Understanding Your Infants Clubbed Foot

What it Means

 A clubbed foot is congenital, meaning this condition is typically present at birth. This birth defect is common in many infants. A clubbed foot is caused by tissues connecting the muscle to the bone are a shorter length than what is normal, therefore turning the heel of the foot inward. In some cases, the foot can be turned so severely that the foot can appear to be upside-down. This condition can also be seen in both feet, not just one. After birth, your doctor can easily identify a clubbed foot.

If clubbed feet runs in your family, your infant is likely to be born with it as well. However, this defect can also be caused by the environment. If during pregnancy there was an infection, or if smoking occurred, this can double the risk of a clubbed foot.

Although a clubbed foot looks uncomfortable, it is not a painful condition. However, if not treated, there can be a few complications. Mobility may be limited due to the awkward angle of the foot, therefore making walking a challenge. Calf muscles can also be affected, as the calf may be smaller than the other side depending on which foot is clubbed. Lastly, arthritis is also likely to develop if left untreated.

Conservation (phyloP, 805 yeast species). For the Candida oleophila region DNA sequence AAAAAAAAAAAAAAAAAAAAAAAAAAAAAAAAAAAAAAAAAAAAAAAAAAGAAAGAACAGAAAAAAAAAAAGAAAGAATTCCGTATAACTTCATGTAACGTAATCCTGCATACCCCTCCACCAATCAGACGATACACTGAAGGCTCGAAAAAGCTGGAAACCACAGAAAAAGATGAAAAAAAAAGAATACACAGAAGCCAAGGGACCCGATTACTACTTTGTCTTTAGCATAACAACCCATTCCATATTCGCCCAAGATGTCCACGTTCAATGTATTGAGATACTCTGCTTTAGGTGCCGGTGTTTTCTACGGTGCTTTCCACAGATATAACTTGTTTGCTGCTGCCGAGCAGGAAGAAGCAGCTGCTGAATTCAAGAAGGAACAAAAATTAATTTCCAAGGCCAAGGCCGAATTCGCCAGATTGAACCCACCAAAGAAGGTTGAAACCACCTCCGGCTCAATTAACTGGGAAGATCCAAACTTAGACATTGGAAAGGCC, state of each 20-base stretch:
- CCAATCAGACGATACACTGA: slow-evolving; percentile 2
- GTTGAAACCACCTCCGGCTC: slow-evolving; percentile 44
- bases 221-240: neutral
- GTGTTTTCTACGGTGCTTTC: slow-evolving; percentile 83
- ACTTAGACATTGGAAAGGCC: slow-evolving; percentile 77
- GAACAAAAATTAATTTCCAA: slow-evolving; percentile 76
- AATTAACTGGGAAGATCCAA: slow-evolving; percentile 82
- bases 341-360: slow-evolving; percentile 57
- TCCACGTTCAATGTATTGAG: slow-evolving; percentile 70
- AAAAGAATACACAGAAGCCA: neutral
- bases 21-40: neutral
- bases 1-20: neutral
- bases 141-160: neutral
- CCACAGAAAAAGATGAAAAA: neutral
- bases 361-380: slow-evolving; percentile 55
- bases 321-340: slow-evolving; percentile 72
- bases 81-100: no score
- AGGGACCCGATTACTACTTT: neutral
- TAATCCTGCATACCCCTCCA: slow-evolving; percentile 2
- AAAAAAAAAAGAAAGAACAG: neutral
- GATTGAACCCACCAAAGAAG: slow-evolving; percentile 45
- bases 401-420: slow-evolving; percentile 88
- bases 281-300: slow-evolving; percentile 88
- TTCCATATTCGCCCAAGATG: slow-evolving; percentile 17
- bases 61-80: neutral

Treatment

Your infant can be treated for their clubbed foot as early as the first week or two after birth. Since infants have flexible joints and tendons, they are more flexible which helps with correcting the foot. The Ponseti method, which is basically just stretching the foot in order to correct it, is the most common treatment. The infant’s foot would be stretched into the correct position, then a cast would be put in to keep that position. This process is usually repeated once or twice a month. After several months, a minor surgery that lengthens the Achilles tendon.

To follow up this treatment, you must continue to do stretches with your infant. You may also put your baby into special braces or footwear to continue to correct their clubbed foot.

If the stretching method is not successful, then more invasive surgery may be required. Surgery to further lengthen the tendons is the most common way to help get the foot in the correct position. After surgery, your child would be required to wear a cast for up to two months.

A clubbed foot is usually 100% treatable and corrected, as long as it is treated early on. Infants who suffered from a clubbed foot can still grow up and use their feet normally without further problems.